“I used to think the most beautiful word in the world was ‘Dad,’ ” Molina says. “Now, whenever I hear someone close by say ‘Dad,’ I hear my son’s voice.”
Michael Molina was born July 11, 1973. “He was a beautiful baby,” Molina recalls. “Full of energy. He was walking at eight months. Growing up, he was shy, but quick with a smile. Michael loved music, and even started his own band. He had a great future in front of him. But then, one night, one guy sitting in a bar somewhere decided to have one more drink before driving home. And because of that one decision, my son is no longer here.”
Juan Molina is one of three speakers this Tuesday night. A second member of the panel, Judy Ward, describes in wrenching detail the death of her grandson on May 27, 2005, at 1:07 p.m. The date and time are clawed into her memory, her heart. Her story is different from the others: Her grandson, Nolan, was behind the wheel when the car he was driving slammed into a palm tree at 60 mph. The impact split the car in half. Rescuers used the Jaws of Life to extract him from the wreckage. His blood-alcohol concentration (BAC) was .17, more than twice the legal limit of .08.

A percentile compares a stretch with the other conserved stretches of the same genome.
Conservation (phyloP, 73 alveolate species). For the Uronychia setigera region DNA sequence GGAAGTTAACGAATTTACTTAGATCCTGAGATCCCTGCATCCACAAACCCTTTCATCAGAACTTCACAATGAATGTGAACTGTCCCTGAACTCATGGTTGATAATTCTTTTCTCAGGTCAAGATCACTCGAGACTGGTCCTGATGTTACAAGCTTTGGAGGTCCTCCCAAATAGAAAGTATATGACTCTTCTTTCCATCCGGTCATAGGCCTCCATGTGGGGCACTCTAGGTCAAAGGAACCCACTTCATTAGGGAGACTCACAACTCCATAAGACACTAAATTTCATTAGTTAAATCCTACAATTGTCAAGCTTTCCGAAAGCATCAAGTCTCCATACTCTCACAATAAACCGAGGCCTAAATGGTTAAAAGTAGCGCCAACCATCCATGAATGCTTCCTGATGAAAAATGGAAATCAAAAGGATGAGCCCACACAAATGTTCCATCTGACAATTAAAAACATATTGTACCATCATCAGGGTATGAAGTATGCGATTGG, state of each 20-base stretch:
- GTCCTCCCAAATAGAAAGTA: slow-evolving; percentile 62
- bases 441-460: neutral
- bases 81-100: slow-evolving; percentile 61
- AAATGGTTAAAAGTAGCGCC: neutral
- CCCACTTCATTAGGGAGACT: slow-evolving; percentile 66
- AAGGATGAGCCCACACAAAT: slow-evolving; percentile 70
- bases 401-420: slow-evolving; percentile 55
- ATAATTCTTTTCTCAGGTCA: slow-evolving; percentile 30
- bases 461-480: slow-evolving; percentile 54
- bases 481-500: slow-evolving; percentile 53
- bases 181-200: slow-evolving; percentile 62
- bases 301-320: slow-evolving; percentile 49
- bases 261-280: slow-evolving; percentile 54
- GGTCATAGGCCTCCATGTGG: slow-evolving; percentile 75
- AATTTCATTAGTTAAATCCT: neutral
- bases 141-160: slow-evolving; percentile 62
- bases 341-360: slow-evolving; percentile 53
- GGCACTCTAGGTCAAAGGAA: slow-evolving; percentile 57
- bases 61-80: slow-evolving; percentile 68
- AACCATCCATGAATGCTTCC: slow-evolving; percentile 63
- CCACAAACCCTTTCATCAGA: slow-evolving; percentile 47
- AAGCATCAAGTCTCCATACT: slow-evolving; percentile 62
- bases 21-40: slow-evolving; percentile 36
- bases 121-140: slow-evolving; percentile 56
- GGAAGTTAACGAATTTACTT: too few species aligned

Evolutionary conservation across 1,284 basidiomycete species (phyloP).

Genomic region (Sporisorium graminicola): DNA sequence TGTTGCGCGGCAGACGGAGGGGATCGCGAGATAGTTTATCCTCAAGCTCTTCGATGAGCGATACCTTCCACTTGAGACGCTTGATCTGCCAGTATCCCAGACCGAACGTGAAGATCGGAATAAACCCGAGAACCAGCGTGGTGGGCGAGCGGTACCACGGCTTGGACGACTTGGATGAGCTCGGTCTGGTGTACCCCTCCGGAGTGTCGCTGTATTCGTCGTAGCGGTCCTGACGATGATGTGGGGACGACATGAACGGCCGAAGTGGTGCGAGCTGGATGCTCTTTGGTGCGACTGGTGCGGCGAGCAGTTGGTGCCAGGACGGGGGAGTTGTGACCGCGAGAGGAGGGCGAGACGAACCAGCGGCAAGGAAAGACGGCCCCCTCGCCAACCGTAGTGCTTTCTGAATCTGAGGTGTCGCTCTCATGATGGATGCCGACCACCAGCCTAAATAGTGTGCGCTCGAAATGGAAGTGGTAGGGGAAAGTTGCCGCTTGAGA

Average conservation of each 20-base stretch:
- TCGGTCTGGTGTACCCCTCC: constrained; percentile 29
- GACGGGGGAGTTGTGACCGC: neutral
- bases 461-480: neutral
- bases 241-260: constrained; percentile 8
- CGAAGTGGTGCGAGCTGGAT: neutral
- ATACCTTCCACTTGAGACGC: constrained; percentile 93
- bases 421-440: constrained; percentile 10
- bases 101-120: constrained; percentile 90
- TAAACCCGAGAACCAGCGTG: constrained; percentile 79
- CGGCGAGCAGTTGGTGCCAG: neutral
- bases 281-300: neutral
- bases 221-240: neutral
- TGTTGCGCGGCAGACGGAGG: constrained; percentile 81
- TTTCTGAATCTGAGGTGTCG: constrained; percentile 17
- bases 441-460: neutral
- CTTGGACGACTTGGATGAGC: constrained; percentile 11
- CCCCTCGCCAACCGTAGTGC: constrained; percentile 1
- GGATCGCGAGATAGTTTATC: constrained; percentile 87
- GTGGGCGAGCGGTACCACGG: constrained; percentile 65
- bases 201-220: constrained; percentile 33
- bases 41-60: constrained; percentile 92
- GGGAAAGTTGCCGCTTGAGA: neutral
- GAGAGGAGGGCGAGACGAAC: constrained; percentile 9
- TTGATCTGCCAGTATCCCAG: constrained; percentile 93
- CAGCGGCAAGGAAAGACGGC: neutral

Ward reads aloud a letter she wrote to her grandson shortly after his death: “You were only 18, my love, and starting to find your way in the world. I wanted to watch you grow. . . You were just starting to make your own decisions. You never had a chance to correct that [last] mistake. And I never had a chance to say goodbye.”